Freelance Perspective: I Would Work In An Office Again If…

According to the The Conference Board’s January 2010 findings, only 45 percent of Americans are satisfied with their work (the lowest level recorded in the 22 years of the survey’s history). I think part of this dissatisfaction is the clinical and alienating American office culture, where you can’t be yourself and must blend into whatever culture your company has in order to retain your position.

Both freelancing and working in an office have their ups and downs. The grass always seems to be greener on the other side. Freelancers might miss paid days off, the socialization that happens in an office or raiding the well-stocked supply cabinet whenever they need something. Office workers probably wish they could wear sweatpants, eat lunch at home and take their shoes off whenver they wanted to.

Well, I put together a list of a few things that I enjoy as a freelancer that would convince me to work in an office again. I am not asking for a personal chef and limo service to and from work. These things seem pretty easy to accomplish, and if more companies would think about their employees as assets and human beings and try to establish a better work/life balance, I think people would be more satisfied with their jobs.

I’d go back to working in an office if … there were showers!

Image via Flickr user DaveFayram.

I am a cyclist, so I when I had an office job, I enjoyed biking to work. I also enjoyed using my lunch break to get out and take a walk. I wish I could have used the commute to bike harder and actually get my heart rate up. At lunch, it would be nice to go out for an hour-long jog or run. The shower would make this possible. Maybe employees would not have to pay for a gym membership this way, maybe they would bond over group exercise? Who knows?

I’d go back to working in an office if … there was open seating!

Image via Flickr user CoffeeMick.

From the first day you start a job you can get a lay of the land and see who’s worked in a place the longest and who’s most important by where their offices or desks are. Seating hierarchies intimidate people from going to the top brass with a good idea. They also cause petty fights and jealousy if one person gets a window. Why not have open seating? Sit wherever you want, provide conference rooms and smaller quiet rooms for concentrating, give everyone a file cabinet or locker that rolls on wheels. Then you get marketing sitting next to IT, and the next thing you know BOOM a great idea is born out of a conversation they’re having together. Everyone is on a cell phone nowadays anyway.  You could even get rid of the landline and give employees mobile devices so they can move about the office freely!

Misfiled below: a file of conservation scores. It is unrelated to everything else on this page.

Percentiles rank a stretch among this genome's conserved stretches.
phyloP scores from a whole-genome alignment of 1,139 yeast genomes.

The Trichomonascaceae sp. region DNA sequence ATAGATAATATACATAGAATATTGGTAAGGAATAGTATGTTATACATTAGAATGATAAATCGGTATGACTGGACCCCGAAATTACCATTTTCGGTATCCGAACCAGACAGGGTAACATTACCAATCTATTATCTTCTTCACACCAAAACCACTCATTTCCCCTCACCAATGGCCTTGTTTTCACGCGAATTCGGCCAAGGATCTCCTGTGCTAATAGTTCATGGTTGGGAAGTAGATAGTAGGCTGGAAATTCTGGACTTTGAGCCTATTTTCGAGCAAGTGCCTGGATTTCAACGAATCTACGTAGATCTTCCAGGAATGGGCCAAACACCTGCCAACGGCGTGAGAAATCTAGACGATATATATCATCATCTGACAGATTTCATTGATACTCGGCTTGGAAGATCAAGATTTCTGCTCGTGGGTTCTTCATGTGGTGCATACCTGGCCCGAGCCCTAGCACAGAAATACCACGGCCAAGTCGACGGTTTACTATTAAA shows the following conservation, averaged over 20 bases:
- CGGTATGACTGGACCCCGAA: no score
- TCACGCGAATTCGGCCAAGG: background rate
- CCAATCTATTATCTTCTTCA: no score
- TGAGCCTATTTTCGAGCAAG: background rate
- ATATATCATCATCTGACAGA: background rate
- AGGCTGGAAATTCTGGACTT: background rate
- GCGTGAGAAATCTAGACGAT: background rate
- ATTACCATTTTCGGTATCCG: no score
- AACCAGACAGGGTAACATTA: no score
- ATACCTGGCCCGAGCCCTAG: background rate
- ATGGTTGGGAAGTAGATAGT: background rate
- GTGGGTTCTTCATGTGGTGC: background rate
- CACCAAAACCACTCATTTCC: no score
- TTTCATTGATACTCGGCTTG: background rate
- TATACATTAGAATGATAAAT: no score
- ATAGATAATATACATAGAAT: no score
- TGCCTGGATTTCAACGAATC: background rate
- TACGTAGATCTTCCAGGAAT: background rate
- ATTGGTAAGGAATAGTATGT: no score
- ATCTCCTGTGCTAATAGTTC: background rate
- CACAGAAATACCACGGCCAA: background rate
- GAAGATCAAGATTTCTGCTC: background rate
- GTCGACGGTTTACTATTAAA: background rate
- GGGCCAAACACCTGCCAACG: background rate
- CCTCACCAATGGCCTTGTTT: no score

I’d go back to working in an office if … there was a nice place to eat and relax!

Check out Red Bull Vancouver's cool office lounge. Image via Flickr user SSDG Interiors.

I hate eating lunch in an office. If employers made their kitchens and eating areas more appealing and welcoming (better lighting, perhaps a window?) it would keep employees happier. Communal seating in the dining area would also force employees to sit together and get to know each other. In many offices the lunch room looks like the continuation of the high school cafeteria with cliques of people sitting together every day and no intermingling. You will also find many employees eating at their desks and working through lunch. There should be a policy against this, encouraging people to get up, talk, eat, walk around, go outside … it’s better for productivity in the long run. Throw in a couch or two and you’ve got a lounge, much better than a stodgy conference room for celebrating that big sale or someone’s birthday.

If people felt natural and relaxed in the office, they might do better work and be happier. What do you think? What would you change about the average American office environment?

4 Responses to Freelance Perspective: I Would Work In An Office Again If…

  1. Jennifer November 9, 2010 at 11:56 am #

    I used to work in a building with a central area dubbed The Oasis. It had palm trees, tables and chairs and couches. You could lounge in a couch with a laptop and work in comfort, and you knew you could run into people to chat with. It was a nice way to break up the day and not feel so isolated in your cube.

    If you ever watch Bored to Death, I’m always jealous of Ted Danson’s character who composes his column while laying back on a couch in his office.

  2. Britt December 15, 2010 at 9:07 am #

    Update- This LA Times article talks about how office spaces are changing radically. Cutting down on personal space and making things more free-form and collaborative.


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